The six principles for good corporate governance of IT defined in ISO 38500 provide a useful lens for directors when assessing current and proposed use of IT. Many organisations will benefit from establishing a clear policy based on the principles and from using the principles to check that appropriate behaviour has been exhibited in plans for, and ongoing operational use of, IT. In brief, the principles are:

    • Responsibility: Responsibility for effective, efficient and acceptable use of IT should be clearly and appropriately allocated and fully understood by all. Business managers should be responsible for business use and performance, including successful outcomes of projects where IT is a major enabling investment.
    • Strategy: Business planning should consider and define direction for IT from the highest level, thus providing the basis for proper alignment of IT activity with business requirements.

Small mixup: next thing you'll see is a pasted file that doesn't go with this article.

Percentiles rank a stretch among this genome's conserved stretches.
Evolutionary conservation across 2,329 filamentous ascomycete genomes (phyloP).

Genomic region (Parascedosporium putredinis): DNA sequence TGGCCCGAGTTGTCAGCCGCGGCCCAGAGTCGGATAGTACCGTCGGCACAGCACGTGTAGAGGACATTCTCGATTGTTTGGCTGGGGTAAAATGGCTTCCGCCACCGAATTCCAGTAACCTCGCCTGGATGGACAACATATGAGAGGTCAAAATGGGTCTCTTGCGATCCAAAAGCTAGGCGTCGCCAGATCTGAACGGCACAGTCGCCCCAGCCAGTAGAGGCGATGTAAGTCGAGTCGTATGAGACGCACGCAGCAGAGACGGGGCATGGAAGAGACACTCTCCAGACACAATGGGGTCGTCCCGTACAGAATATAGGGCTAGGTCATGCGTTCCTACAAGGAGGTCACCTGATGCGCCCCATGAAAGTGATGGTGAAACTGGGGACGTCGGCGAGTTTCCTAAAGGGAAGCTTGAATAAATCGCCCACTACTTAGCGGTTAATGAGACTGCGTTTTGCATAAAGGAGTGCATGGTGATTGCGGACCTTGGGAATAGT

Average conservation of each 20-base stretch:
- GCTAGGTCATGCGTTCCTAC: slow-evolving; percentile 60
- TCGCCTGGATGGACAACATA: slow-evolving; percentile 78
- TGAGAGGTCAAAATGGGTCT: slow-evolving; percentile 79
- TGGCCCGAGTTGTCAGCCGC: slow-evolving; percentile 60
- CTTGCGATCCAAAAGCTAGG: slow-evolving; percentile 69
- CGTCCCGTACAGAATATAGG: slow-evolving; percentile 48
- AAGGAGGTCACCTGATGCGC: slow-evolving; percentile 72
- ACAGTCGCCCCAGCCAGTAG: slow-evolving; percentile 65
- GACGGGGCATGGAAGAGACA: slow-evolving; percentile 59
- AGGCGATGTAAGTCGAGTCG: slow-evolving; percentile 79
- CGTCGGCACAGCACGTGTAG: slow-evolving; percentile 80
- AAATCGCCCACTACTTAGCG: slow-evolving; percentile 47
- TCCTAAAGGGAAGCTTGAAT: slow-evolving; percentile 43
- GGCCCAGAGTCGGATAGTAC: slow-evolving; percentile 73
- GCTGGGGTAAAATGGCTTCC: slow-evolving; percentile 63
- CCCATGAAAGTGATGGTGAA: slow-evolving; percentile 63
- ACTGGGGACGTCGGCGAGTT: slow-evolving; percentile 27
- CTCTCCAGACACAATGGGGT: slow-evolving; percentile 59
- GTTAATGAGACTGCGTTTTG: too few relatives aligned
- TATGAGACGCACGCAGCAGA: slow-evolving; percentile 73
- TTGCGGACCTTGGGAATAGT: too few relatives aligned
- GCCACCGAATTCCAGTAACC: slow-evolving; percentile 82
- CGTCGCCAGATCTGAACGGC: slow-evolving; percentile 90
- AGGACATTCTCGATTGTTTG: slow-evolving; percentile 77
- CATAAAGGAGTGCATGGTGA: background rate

• Acquisition: Decisions to invest in, and to continue spending on, IT should be made by fully considering the factors that will determine success. These factors go well beyond the basic business case and include the capacity of the organisation to absorb and manage change, the capability of the IT supplier (whether internal or external) to deliver the required services, the feasibility of the required technology solution and the organisation’s appetite for risk.
    • Performance: Demand for IT service and capability in both current operations and development of new business systems should be moderated in respect of the overall business plan and balanced against the organisation’s capacity to obtain or deliver the required service and resources.